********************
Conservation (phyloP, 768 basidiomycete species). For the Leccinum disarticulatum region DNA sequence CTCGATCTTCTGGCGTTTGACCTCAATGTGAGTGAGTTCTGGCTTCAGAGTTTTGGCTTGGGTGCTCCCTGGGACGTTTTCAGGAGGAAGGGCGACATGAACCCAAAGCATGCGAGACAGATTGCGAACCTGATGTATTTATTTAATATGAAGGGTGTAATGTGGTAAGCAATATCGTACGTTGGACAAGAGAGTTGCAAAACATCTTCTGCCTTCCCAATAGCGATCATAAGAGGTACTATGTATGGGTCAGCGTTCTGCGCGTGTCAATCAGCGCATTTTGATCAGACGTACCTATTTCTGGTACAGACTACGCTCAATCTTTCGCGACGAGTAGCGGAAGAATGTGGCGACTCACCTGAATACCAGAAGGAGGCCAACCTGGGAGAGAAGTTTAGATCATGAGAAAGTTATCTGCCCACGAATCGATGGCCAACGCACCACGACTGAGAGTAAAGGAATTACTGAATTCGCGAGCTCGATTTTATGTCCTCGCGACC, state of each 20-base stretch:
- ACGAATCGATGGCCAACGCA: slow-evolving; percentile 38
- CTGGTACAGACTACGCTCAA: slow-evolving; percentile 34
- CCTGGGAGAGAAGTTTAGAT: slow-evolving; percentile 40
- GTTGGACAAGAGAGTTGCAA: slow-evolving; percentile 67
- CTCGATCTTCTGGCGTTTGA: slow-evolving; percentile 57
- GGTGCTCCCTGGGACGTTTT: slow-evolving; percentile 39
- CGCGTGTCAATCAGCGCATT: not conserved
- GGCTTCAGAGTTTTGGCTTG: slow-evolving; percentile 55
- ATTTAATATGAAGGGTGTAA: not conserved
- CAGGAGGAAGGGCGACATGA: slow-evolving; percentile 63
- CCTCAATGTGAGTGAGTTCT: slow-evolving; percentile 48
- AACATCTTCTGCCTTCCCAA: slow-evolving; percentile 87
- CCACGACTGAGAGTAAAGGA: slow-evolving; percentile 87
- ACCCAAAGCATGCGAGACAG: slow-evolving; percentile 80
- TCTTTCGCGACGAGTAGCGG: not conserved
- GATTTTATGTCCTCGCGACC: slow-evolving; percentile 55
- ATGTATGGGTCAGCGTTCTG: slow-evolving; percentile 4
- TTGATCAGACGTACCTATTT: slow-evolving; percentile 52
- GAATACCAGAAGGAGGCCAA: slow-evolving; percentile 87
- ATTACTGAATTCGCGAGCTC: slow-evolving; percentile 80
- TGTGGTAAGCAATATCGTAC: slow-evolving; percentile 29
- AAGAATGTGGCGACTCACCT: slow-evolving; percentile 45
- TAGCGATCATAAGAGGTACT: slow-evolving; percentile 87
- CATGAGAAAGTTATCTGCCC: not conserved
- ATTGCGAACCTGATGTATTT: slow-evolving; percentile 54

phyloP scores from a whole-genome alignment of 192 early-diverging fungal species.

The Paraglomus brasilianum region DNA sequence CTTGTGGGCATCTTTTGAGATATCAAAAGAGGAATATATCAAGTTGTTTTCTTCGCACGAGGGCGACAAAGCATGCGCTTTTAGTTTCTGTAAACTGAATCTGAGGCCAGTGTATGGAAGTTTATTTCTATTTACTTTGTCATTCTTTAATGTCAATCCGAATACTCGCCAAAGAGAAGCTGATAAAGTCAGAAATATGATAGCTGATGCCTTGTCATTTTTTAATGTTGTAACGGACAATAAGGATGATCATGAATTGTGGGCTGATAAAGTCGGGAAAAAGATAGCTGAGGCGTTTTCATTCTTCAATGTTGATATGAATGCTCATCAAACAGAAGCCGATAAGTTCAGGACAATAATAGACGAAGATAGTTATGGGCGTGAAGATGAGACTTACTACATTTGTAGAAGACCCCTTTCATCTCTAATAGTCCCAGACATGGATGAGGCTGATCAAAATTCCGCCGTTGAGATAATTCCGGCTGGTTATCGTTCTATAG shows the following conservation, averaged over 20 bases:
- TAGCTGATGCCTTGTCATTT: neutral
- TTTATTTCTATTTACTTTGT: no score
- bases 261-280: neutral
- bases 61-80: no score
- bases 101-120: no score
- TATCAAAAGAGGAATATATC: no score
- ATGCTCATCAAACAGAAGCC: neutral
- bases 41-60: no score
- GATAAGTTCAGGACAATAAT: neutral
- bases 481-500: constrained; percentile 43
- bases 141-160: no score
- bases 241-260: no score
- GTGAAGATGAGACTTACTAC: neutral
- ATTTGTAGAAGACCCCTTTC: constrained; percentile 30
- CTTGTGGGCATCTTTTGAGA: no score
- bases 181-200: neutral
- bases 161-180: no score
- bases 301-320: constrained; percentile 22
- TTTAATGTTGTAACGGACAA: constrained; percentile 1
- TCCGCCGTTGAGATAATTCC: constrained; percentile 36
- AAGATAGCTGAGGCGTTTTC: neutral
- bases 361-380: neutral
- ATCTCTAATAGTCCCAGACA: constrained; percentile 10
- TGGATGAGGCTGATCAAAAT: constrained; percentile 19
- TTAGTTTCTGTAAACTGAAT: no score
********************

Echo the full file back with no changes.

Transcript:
Conservation (phyloP, 768 basidiomycete species). For the Leccinum disarticulatum region DNA sequence CTCGATCTTCTGGCGTTTGACCTCAATGTGAGTGAGTTCTGGCTTCAGAGTTTTGGCTTGGGTGCTCCCTGGGACGTTTTCAGGAGGAAGGGCGACATGAACCCAAAGCATGCGAGACAGATTGCGAACCTGATGTATTTATTTAATATGAAGGGTGTAATGTGGTAAGCAATATCGTACGTTGGACAAGAGAGTTGCAAAACATCTTCTGCCTTCCCAATAGCGATCATAAGAGGTACTATGTATGGGTCAGCGTTCTGCGCGTGTCAATCAGCGCATTTTGATCAGACGTACCTATTTCTGGTACAGACTACGCTCAATCTTTCGCGACGAGTAGCGGAAGAATGTGGCGACTCACCTGAATACCAGAAGGAGGCCAACCTGGGAGAGAAGTTTAGATCATGAGAAAGTTATCTGCCCACGAATCGATGGCCAACGCACCACGACTGAGAGTAAAGGAATTACTGAATTCGCGAGCTCGATTTTATGTCCTCGCGACC, state of each 20-base stretch:
- ACGAATCGATGGCCAACGCA: slow-evolving; percentile 38
- CTGGTACAGACTACGCTCAA: slow-evolving; percentile 34
- CCTGGGAGAGAAGTTTAGAT: slow-evolving; percentile 40
- GTTGGACAAGAGAGTTGCAA: slow-evolving; percentile 67
- CTCGATCTTCTGGCGTTTGA: slow-evolving; percentile 57
- GGTGCTCCCTGGGACGTTTT: slow-evolving; percentile 39
- CGCGTGTCAATCAGCGCATT: not conserved
- GGCTTCAGAGTTTTGGCTTG: slow-evolving; percentile 55
- ATTTAATATGAAGGGTGTAA: not conserved
- CAGGAGGAAGGGCGACATGA: slow-evolving; percentile 63
- CCTCAATGTGAGTGAGTTCT: slow-evolving; percentile 48
- AACATCTTCTGCCTTCCCAA: slow-evolving; percentile 87
- CCACGACTGAGAGTAAAGGA: slow-evolving; percentile 87
- ACCCAAAGCATGCGAGACAG: slow-evolving; percentile 80
- TCTTTCGCGACGAGTAGCGG: not conserved
- GATTTTATGTCCTCGCGACC: slow-evolving; percentile 55
- ATGTATGGGTCAGCGTTCTG: slow-evolving; percentile 4
- TTGATCAGACGTACCTATTT: slow-evolving; percentile 52
- GAATACCAGAAGGAGGCCAA: slow-evolving; percentile 87
- ATTACTGAATTCGCGAGCTC: slow-evolving; percentile 80
- TGTGGTAAGCAATATCGTAC: slow-evolving; percentile 29
- AAGAATGTGGCGACTCACCT: slow-evolving; percentile 45
- TAGCGATCATAAGAGGTACT: slow-evolving; percentile 87
- CATGAGAAAGTTATCTGCCC: not conserved
- ATTGCGAACCTGATGTATTT: slow-evolving; percentile 54

phyloP scores from a whole-genome alignment of 192 early-diverging fungal species.

The Paraglomus brasilianum region DNA sequence CTTGTGGGCATCTTTTGAGATATCAAAAGAGGAATATATCAAGTTGTTTTCTTCGCACGAGGGCGACAAAGCATGCGCTTTTAGTTTCTGTAAACTGAATCTGAGGCCAGTGTATGGAAGTTTATTTCTATTTACTTTGTCATTCTTTAATGTCAATCCGAATACTCGCCAAAGAGAAGCTGATAAAGTCAGAAATATGATAGCTGATGCCTTGTCATTTTTTAATGTTGTAACGGACAATAAGGATGATCATGAATTGTGGGCTGATAAAGTCGGGAAAAAGATAGCTGAGGCGTTTTCATTCTTCAATGTTGATATGAATGCTCATCAAACAGAAGCCGATAAGTTCAGGACAATAATAGACGAAGATAGTTATGGGCGTGAAGATGAGACTTACTACATTTGTAGAAGACCCCTTTCATCTCTAATAGTCCCAGACATGGATGAGGCTGATCAAAATTCCGCCGTTGAGATAATTCCGGCTGGTTATCGTTCTATAG shows the following conservation, averaged over 20 bases:
- TAGCTGATGCCTTGTCATTT: neutral
- TTTATTTCTATTTACTTTGT: no score
- bases 261-280: neutral
- bases 61-80: no score
- bases 101-120: no score
- TATCAAAAGAGGAATATATC: no score
- ATGCTCATCAAACAGAAGCC: neutral
- bases 41-60: no score
- GATAAGTTCAGGACAATAAT: neutral
- bases 481-500: constrained; percentile 43
- bases 141-160: no score
- bases 241-260: no score
- GTGAAGATGAGACTTACTAC: neutral
- ATTTGTAGAAGACCCCTTTC: constrained; percentile 30
- CTTGTGGGCATCTTTTGAGA: no score
- bases 181-200: neutral
- bases 161-180: no score
- bases 301-320: constrained; percentile 22
- TTTAATGTTGTAACGGACAA: constrained; percentile 1
- TCCGCCGTTGAGATAATTCC: constrained; percentile 36
- AAGATAGCTGAGGCGTTTTC: neutral
- bases 361-380: neutral
- ATCTCTAATAGTCCCAGACA: constrained; percentile 10
- TGGATGAGGCTGATCAAAAT: constrained; percentile 19
- TTAGTTTCTGTAAACTGAAT: no score